Given the long-term value created by Berkshire Hathaway (NYSE:BRK.A,NYSE:BRK.B), investors continue to look for Warren Buffett stocks. The mere announcement of a Berkshire position can move a stock price.
It’s easy to see why. As Laura Gonzalez, Ph.D., associate professor of Finance at California State University, wrote in an email to InvestorPlace:
Warren Buffett lives frugally. He warns young people especially about borrowing through credit cards. He started reading about firms when he was young, had an advantage of years of fundamental analysis by the time he studied Value Investing with the greatest in Columbia University. Warren Buffett emphasizes the need to do your research, ask many questions, before making a decision and keeping the securities for a long period of time. This is really the only option for retail investors given the high frequency trading environment.
Now, it is worth remembering that Buffett and his partner Charlie Munger no longer are the only ones in charge of Berkshire’s portfolio.
After all, Buffett is weeks from celebrating his 90th birthday. Munger is 96. As a result, lieutenants Ted Weschler and Todd Combs have done more of the stock-picking in recent years. Their increasing stature likely explains some of Berkshire’s move into tech and away from the kinds of names that traditionally were considered Warren Buffett stocks.
That move includes holdings in tech titans including Amazon (NASDAQ:AMZN). It also includes a disastrous foray into airlines, an industry Buffett long criticized before reversing field in 2017. Berkshire wound up selling positions in Southwest Airlines (NYSE:LUV), American Airlines (NASDAQ:AAL), Delta Air Lines (NYSE:DAL), and United Airlines (NASDAQ:UAL) near the lows.
Some of those missteps have contributed to the underperformance of Berkshire stock since the financial crisis. (An industrial-heavy portfolio of wholly-owned companies hasn’t helped of late, either.) Still, the “Oracle of Omaha” and his team merit well-deserved respect from investors, particularly those with a long-term bent.
Still, there are winners in Berkshire’s portfolio, including one holding that has been literally among the greatest of all time. There are other Warren Buffett stocks that look attractive going forward as well. For investors who, as they should, remain fans of perhaps the greatest investor in history, here are eight of the top stocks in his current portfolio:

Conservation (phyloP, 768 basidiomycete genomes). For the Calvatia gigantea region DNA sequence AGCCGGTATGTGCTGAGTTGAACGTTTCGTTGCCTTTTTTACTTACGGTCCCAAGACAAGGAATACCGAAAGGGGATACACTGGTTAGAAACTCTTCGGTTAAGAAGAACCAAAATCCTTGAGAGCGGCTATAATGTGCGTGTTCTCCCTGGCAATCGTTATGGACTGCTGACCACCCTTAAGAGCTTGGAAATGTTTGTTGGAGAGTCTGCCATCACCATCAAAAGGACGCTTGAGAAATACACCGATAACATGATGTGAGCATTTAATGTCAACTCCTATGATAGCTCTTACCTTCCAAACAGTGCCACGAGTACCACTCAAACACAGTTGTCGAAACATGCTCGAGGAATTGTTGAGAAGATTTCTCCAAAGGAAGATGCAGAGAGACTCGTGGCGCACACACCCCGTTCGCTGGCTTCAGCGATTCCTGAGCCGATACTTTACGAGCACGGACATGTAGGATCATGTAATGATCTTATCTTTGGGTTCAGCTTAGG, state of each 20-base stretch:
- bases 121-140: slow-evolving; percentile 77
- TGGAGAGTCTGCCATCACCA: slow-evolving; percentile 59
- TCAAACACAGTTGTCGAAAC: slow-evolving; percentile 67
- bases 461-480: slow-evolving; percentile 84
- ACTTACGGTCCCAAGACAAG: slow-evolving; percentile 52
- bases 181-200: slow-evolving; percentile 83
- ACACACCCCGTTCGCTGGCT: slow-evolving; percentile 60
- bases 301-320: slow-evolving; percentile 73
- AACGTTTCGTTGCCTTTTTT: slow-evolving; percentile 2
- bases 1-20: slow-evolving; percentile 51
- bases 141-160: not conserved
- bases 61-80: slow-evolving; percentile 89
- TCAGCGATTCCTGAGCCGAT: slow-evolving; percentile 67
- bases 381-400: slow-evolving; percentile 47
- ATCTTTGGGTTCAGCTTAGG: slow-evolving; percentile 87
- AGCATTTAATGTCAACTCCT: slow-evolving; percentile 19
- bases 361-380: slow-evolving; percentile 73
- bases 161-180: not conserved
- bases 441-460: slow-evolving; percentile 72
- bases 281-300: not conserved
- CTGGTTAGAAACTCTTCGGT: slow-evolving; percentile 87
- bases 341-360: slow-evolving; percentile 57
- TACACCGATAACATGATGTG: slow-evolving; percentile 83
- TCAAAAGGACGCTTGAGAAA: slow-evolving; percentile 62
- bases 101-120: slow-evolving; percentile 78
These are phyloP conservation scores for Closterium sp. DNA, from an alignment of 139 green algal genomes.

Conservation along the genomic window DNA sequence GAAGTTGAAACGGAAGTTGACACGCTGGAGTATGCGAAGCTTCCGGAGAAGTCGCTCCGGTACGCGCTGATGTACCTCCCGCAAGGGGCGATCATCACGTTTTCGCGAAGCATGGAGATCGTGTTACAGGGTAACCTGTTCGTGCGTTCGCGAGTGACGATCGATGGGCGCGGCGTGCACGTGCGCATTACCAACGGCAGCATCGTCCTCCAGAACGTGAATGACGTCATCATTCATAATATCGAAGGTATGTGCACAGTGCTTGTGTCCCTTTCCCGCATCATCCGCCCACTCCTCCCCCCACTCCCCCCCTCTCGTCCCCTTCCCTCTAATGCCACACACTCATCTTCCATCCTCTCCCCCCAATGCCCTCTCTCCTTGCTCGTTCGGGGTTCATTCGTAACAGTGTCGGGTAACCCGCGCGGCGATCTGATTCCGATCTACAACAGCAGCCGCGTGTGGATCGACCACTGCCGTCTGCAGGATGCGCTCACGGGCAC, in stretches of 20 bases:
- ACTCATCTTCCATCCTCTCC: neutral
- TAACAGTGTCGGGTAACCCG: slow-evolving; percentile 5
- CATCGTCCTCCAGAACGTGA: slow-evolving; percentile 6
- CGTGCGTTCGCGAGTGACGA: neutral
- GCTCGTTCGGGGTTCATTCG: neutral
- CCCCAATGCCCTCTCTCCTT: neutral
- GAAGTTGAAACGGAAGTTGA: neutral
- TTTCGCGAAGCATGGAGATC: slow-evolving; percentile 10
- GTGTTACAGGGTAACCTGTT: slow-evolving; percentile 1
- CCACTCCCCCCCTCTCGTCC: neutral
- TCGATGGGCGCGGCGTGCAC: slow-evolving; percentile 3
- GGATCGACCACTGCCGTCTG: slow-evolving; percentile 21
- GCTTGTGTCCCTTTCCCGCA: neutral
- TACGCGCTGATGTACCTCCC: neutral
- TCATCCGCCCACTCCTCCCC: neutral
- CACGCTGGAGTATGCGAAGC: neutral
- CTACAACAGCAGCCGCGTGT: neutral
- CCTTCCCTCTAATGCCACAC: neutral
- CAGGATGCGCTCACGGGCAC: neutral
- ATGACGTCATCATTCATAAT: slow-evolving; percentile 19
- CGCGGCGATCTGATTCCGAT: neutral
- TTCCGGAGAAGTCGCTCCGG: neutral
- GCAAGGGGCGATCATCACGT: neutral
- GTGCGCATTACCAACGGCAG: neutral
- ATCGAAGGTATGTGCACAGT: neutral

- Apple (NASDAQ:AAPL)
- Globe Life (NYSE:GL)
- Visa (NYSE:V)
- Kroger (NYSE:KR)
- General Motors (NYSE:GM)
- JPMorgan Chase (NYSE:JPM)
- Biogen (NASDAQ:BIIB)
- Costco Wholesale (NASDAQ:COST)
8 Warren Buffett Stocks: Apple
Berkshire has been criticized for missing out on tech stocks in recent years. Buffett himself has admitted that he whiffed on Alphabet (NASDAQ:GOOG,NASDAQ:GOOGL) and, in his words, was “too dumb” to see the upside in Amazon. (Berkshire, according to CNBC’s useful portfolio tracker, now does have a relatively small stake in AMZN.) Meanwhile, Berkshire lost good money on IBM (NYSE:IBM) before exiting that position in 2018.
But Buffett and Berkshire made up for at least some of that disappointment with a historic trade in Apple. Berkshire built its stake at an estimated $141 per share. AAPL trades more than 200% higher.
That in turn suggests that Berkshire has made more than $70 billion off Apple alone. That’s almost 15% of Berkshire’s current market capitalization.
To be honest, I’m personally a bit skeptical toward AAPL at this point. I can’t help but wonder if Buffett is as well. A stock that once was cheap now looks expensive. I liked AAPL coming into the year, but saw reasons for modest concern ahead of the pandemic. At this valuation, investors may be looking past those concerns, even with a blowout earnings report last week.
Of course, it’s hard to argue with performance. Both Apple and Berkshire, at least on this trade, have performed spectacularly.
Globe Life might be the least well-known of the current crop of Warren Buffett stocks. GL is the only insurance stock in the Berkshire portfolio, no surprise given that Berkshire itself is an insurance company. Its GEICO, property and casualty, and reinsurance businesses create a “float” of premiums, some of which back the equity investments.
But Globe is an intriguing choice. Amid the pandemic, GL stock unsurprisingly has taken a hit. It’s not just higher near-term mortality, but lower long-term interest rate expectations. Those lower rates can limit the returns on Globe’s own float — hurting long-term profits.
At the lower price, however, there’s an intriguing value case. Globe trades at just 1.3x book value and less than 11x next year’s estimated earnings.
Before the crisis, Globe had been a well-managed winner. It likely will be so again at some point.
Visa fits nicely within the universe of Warren Buffett stocks. The company has an enormous moat, with its interchange business limiting competition. Operating margins are enormous. And Visa has plenty of opportunities to reinvest earnings and drive more growth going forward, most notably via a massive opportunity overseas.
So it’s not a surprise that Berkshire owns $2 billion worth of Visa. If anything, what might be a surprise is that the stock accounts for less than 1% of Berkshire’s total portfolio.